data.table vs dplyr: can one do something well the other can"t or does poorly?

Cover Image for data.table vs dplyr: can one do something well the other can"t or does poorly?
Matheus Mello
Matheus Mello
published a few days ago. updated a few hours ago

Data.Table vs dplyr: Battle of the Titans! ๐Ÿ’ช๐Ÿ“Š

Are you a data analysis enthusiast who's torn between two powerful R packages, data.table and dplyr? You're not alone! Many data analysts and statisticians struggle with choosing the right tool for the job.

In this blog post, we'll dive deep into the key differences between data.table and dplyr and tackle the burning question: can one do something well the other can't or does poorly? ๐Ÿค”


Before we jump into the comparison, let's understand the context of this question. Both data.table and dplyr are widely used in the R community for data manipulation and analysis. Here are a few key points to set the stage:

  1. Speed: Both packages offer impressive speed, with data.table having an edge in scenarios involving many groups or large datasets.

  2. Syntax: While data.table has a reputation for being more concise and efficient, dplyr is known for its more accessible and intuitive syntax.

  3. Database Interaction: dplyr abstracts potential interactions with databases, making it a convenient choice if you need to connect to various data sources.

  4. Minor Functionality Differences: There are subtle variations in functionality between the two packages, but these differences may not be significant for most users.

Now that we have the groundwork laid out, let's address the burning questions!

Question Time! โ“โ“

  1. Easier Coding: Are there analytical tasks that are a lot easier to code with one package over the other for users already familiar with both tools?

  2. Efficiency: Are there analytical tasks that significantly outperform each other, with one package being at least twice as efficient?

In order to answer these questions, let's explore some examples and use cases where one package shines over the other.




  • Grouped operations that return an arbitrary number of rows are not supported, which can be a limitation in certain scenarios. However, this feature is planned to be implemented in dplyr version 0.5. Meanwhile, you can use the do function as a workaround.

  • Standard evaluation versions of functions in dplyr (e.g., regroup, summarize_each_) simplify programmatic use, which can be advantageous when automating tasks.


  • data.table supports rolling joins and overlap joins, making it a powerful option for handling time series or interval-based data.

  • The package optimizes expressions like DT[col == value] or DT[col %in% values] for speed through automatic indexing using binary search. This optimization provides a significant performance boost without deviating from base R syntax.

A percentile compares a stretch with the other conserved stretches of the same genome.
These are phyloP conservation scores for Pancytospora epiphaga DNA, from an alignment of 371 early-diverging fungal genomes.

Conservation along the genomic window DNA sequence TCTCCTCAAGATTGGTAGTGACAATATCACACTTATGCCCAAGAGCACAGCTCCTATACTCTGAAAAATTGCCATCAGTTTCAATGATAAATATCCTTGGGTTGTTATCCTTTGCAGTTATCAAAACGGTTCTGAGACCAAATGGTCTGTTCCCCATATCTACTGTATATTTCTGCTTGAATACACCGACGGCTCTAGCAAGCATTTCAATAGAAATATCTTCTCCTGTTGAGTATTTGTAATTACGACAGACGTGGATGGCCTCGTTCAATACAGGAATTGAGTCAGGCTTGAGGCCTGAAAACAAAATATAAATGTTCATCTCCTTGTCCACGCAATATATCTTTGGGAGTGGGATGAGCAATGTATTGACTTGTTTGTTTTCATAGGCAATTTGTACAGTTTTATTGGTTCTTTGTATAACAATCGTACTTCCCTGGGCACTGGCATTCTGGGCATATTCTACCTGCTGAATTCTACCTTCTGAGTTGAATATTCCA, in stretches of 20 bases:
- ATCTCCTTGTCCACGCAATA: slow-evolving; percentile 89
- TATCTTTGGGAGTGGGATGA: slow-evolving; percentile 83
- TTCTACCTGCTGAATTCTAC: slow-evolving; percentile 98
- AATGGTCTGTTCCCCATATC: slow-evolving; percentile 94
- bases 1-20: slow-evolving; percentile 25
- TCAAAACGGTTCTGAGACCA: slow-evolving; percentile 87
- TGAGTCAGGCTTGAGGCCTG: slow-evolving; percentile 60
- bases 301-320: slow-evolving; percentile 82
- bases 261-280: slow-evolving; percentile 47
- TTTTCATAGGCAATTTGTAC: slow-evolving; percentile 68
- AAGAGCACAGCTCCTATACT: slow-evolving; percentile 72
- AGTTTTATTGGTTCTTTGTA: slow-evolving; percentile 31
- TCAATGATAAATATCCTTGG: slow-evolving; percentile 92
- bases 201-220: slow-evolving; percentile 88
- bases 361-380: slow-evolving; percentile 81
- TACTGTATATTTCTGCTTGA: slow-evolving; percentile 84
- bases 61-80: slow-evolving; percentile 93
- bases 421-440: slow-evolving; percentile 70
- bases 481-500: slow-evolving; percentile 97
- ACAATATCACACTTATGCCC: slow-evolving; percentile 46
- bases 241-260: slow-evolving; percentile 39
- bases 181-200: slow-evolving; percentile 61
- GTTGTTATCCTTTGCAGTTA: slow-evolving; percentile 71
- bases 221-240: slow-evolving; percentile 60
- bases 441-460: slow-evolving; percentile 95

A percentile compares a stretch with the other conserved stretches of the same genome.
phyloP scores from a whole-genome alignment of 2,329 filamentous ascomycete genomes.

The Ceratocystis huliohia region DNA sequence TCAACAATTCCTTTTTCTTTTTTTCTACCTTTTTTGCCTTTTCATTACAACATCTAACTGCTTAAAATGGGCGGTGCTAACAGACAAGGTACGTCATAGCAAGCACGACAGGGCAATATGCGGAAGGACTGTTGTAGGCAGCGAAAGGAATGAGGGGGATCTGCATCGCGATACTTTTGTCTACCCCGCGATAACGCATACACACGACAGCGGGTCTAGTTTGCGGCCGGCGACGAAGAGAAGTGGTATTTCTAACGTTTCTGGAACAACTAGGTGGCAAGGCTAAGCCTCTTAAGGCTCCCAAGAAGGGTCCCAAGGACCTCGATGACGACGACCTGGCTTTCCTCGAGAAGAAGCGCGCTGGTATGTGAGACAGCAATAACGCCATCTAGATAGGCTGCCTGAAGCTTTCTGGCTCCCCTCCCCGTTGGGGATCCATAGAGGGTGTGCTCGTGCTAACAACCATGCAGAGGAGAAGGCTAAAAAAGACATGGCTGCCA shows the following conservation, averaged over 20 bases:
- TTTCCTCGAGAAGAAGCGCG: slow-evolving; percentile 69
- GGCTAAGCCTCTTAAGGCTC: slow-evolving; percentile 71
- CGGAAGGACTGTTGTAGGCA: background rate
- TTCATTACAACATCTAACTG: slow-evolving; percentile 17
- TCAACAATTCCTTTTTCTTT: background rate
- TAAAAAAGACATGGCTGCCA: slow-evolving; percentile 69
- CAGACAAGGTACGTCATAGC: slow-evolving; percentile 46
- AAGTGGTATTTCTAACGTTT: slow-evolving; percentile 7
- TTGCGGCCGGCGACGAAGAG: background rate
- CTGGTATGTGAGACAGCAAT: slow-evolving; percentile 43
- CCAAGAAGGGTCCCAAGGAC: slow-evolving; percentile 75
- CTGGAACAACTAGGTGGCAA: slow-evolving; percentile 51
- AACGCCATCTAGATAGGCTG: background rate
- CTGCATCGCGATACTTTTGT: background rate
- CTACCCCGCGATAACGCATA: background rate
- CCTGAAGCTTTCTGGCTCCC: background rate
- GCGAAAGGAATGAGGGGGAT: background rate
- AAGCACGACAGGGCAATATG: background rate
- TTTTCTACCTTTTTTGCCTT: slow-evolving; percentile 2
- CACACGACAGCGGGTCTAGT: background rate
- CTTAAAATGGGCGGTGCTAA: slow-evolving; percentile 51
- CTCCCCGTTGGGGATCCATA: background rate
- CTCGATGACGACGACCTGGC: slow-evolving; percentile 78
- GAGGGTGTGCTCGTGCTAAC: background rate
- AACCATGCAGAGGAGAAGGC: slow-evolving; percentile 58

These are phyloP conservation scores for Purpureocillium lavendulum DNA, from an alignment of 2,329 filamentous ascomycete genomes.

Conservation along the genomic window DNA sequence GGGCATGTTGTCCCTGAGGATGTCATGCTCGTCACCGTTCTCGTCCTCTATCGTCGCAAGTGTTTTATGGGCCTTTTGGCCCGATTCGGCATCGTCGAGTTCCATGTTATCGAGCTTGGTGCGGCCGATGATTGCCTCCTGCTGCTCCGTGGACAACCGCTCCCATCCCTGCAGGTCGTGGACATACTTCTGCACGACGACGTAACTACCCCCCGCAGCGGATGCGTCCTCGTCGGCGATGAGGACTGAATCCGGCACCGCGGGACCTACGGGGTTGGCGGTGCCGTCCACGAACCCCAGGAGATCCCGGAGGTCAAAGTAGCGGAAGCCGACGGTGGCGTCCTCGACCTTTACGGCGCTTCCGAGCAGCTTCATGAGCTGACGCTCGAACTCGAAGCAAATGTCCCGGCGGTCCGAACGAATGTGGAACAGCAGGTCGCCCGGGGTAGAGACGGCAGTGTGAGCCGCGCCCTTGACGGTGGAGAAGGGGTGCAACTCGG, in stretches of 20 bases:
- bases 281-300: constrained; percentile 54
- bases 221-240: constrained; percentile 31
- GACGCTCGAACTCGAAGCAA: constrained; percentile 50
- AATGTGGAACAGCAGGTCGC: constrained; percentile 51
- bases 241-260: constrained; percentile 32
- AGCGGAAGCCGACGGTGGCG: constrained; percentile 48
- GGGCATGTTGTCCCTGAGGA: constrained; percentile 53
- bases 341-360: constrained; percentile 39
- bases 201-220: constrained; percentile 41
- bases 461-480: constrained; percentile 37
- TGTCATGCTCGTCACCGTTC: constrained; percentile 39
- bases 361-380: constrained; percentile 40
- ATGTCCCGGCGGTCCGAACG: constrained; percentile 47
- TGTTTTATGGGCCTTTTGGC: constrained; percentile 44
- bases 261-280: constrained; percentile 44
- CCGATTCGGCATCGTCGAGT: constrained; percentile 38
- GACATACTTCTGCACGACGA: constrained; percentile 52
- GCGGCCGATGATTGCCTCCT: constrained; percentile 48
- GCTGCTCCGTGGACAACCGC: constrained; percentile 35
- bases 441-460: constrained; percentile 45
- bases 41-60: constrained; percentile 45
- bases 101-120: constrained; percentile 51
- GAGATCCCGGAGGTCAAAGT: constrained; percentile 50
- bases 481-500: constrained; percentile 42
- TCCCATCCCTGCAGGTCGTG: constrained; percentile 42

We've got some benchmark results to back our analysis. Let's take a look:

  • In a benchmark comparing "split apply combine" style analysis with a large number of groups (> 100K), data.table outperformed dplyr substantially.

  • Benchmarks conducted on joins also showed that data.table scales better as the number of groups increases.

  • data.table was approximately 6 times faster in obtaining unique values over dplyr in a benchmarked scenario.

  • According to an anecdotal comment on Stack Overflow, data.table was 75% faster for larger group/apply/sort operations, while dplyr showed a 40% speed advantage for smaller datasets.

  • An extensive benchmark conducted by the main author of data.table showcased its superior performance over dplyr and Python's pandas package on datasets with up to 2 billion rows!


After delving into the features, syntax, and performance benchmarks, we can conclude that both data.table and dplyr are remarkable packages, each with its own strengths. While data.table excels in scenarios involving large datasets and complex operations, dplyr offers a more user-friendly syntax that is easier to grasp for newcomers.

Instead of focusing on one tool being better than the other, it's essential to understand your specific use case and requirements. Both packages have their place in the data analysis ecosystem, and choosing the right one depends on your familiarity with the syntax, the size of your dataset, and the complexity of analytical tasks.

Now that you're armed with this knowledge, go ahead and experiment with both packages! Test them out on your own datasets, and see which one aligns better with your workflow. Remember, the best tool is the one that makes you more productive and brings you closer to your data insights! ๐Ÿ’กโœจ

That's all for now, folks! We hope this blog post helped shed some light on the data.table vs dplyr debate. If you have any questions or insights to share, let us know in the comments below. Happy coding and analyzing! ๐Ÿš€๐Ÿ“Š

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